7 Things Honest Writers Don’t Do
A humorous listicle about the urgent political necessity of making words matter again
Although it brands itself as honest, ours is a culture as fake as the imposters it seeks to expose. In a digital landscape powered by algorithms in thrall to whatever keeps users on a site longest, it’s all about grabbing attention and keeping it.
But how can you tell if what you’re reading is a bona fide attempt at moving thinking forward or algorithm junk food dictated by greed and designed to cash in on whatever is trending?
Opinions are like nose hairs, everyone has them but it’s not always the best idea to tweeze them out in public.
Here are some pointers that will help you not waste your time with fluff:
#1 — honest writers don’t hold your eyeballs hostage
Long reads are an immersive reading experience that have the power to stay with you for a long time.
But bloated reads are so padded you have no idea what you’re reading. Even if curiosity demands you plow through it, you’ll get to the end none the wiser, having likely lost yourself along the way countless times.
In some cases, you may notice something a little odd: the same adjective keeps cropping up a dozen times throughout the text. Why is that?
#2 —honest writers don’t tell you what to think
Social media marketing of the self and personal brands have a lot to answer for.
Between dude bros who introduce themselves in vanity metrics and the eye-watering number of people claiming the title of top this or top that, we’re living in a culture of highly successful and fearless high achievers.
They make us feel terribly out of place while telling us they, too, were once as mediocre as we are. None of it is intellectual respectful.
#3 — honest writers don’t blame others for their shortcomings
Acknowledging our individual and collective imperfections in print is how we move thinking forward and level up.
The process requires accountability, intellectual effort, and the humility to accept we’re fallible, selfish, and not very nice a lot of the time. So we might, somehow, transcend.
We’re not dumb because our culture made us that way; we’re dumb because we repeatedly choose not to entertain ideas different from our own.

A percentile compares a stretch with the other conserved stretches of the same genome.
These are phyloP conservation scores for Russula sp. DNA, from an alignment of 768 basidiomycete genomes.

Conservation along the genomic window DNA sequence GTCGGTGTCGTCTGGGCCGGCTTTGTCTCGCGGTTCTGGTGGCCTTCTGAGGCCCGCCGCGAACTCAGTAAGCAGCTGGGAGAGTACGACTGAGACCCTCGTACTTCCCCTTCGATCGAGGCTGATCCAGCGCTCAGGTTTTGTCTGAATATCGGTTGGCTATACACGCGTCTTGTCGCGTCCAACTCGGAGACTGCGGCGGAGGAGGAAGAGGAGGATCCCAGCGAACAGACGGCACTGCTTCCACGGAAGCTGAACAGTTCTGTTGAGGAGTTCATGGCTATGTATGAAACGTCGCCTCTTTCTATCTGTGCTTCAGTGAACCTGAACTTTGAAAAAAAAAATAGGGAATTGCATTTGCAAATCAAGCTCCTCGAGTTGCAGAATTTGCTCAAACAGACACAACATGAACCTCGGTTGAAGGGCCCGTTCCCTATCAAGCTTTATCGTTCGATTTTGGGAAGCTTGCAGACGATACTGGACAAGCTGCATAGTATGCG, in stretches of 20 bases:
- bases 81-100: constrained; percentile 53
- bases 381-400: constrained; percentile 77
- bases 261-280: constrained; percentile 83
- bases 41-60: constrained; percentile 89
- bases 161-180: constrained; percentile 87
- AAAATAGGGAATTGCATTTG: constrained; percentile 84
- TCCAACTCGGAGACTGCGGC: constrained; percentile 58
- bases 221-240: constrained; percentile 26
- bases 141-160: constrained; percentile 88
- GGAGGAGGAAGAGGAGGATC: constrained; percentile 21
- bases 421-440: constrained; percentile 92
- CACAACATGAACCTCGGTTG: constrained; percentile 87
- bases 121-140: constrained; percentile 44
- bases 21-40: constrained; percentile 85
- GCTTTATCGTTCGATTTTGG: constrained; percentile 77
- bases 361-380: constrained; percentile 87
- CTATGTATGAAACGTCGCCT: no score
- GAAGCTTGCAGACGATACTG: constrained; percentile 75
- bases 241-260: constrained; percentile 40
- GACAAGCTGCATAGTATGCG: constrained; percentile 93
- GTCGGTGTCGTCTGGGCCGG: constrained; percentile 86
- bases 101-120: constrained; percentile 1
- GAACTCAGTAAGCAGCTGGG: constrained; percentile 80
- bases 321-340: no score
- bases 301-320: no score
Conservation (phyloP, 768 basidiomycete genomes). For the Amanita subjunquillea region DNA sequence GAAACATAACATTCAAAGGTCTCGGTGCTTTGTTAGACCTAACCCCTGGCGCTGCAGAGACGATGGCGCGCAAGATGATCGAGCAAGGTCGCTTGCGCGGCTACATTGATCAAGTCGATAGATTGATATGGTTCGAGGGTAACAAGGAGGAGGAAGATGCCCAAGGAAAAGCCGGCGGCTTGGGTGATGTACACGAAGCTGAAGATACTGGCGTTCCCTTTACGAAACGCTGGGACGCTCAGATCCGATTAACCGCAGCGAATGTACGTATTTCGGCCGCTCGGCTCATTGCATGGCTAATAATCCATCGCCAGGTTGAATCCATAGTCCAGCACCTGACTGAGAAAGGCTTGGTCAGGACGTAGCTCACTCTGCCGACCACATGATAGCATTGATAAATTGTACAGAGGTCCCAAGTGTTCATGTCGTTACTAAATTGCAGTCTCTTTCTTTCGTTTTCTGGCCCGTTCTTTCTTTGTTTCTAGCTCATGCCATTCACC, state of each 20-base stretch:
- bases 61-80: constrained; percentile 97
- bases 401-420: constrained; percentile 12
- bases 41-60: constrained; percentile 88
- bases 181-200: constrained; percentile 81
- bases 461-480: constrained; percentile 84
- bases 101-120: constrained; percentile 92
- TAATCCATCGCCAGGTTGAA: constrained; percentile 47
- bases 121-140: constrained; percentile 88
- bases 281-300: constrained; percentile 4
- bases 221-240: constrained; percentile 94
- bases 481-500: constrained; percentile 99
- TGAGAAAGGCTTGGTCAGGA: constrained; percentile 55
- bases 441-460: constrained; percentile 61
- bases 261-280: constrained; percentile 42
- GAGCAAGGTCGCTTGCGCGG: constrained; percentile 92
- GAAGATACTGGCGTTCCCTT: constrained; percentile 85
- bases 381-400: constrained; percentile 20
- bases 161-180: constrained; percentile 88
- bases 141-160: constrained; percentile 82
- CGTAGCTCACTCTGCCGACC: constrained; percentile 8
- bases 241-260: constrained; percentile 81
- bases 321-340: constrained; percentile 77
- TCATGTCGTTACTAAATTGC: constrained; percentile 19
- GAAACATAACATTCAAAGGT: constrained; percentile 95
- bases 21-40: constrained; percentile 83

#4 — honest writers don’t aim to please
Copy that only concerns itself with leading readers to reflection doesn’t curry favor nor attempts to embellish, minimize, or fabricate the truth.
Disagreeing strongly with someone is what happens when words trigger our moral compass and self-inquiry kicks in. Enlightenment is unpleasant.
#5 — honest writers don’t sell themselves
The messenger is never the message, not even when it comes to the personal essay, perhaps one of journalism’s greatest misnomers.
Think of it as the universal essay instead then notice how what you read makes you feel. If our reaction is pity or schadenfreude, we’ve been duped.
If it’s compassion, a new sense of human connectedness is unfolding. Compassion is a group project, transaction is a personal one.
#6 —honest writers don’t tell you they are
Manhandling language got us words that are their own antonym now. Honesty is a matter of interpretation. Readers should be free to make up their own mind and also change it.
The more we know, the more we realize how little we know about ourselves and one another. Writing is an invitation to wander into the unknown and explore it.
#7 — honest writers don’t quote Billy Joel
Otherwise, they can find a lover, they can find a friend, they can have security until the bitter end. Anyone can comfort us with promises again, we know.
Even the word of deities makes brains sweat it out for meaning because parables in translation are as variable as their translator.
Same with honest writing: It doesn’t tell us what it is, it shows us.
Dystopia is one hell of a trip, isn’t it?
Documenting our writerly vanities during the most life-affirming period of our history when a pandemic reminded us we were an us rather than a collection of me, me, me is so self-referential one can’t help but wonder whether an internet might have misunderstood the purpose of writing altogether: human communication.
The human aspect matters.
We’re not writing to feed algorithms, we’re writing to feed our collective understanding of what it means to a person in a topsy-turvy world. Attention is a gift, not an entitlement.
So why do so many folks still waste people’s time?
George Orwell may offer a clue:
“And looking back through my work, I see that it is invariably where I lacked a political purpose that I wrote lifeless books and was betrayed into purple passages, sentences without meaning, decorative adjectives and humbug generally.” (Why I Write, 1946)
So let us make words matter again, fellow humans, so our children and grandchildren may come to know 2020 as the year America achieved perfect vision.
Never underestimate the power of enthusiasm and imagination.
It can’t be faked and it endures.
I’m a French-American writer, journalist, and editor now based in the Netherlands. To continue the conversation, follow the bird. For email and everything else, deets in bio.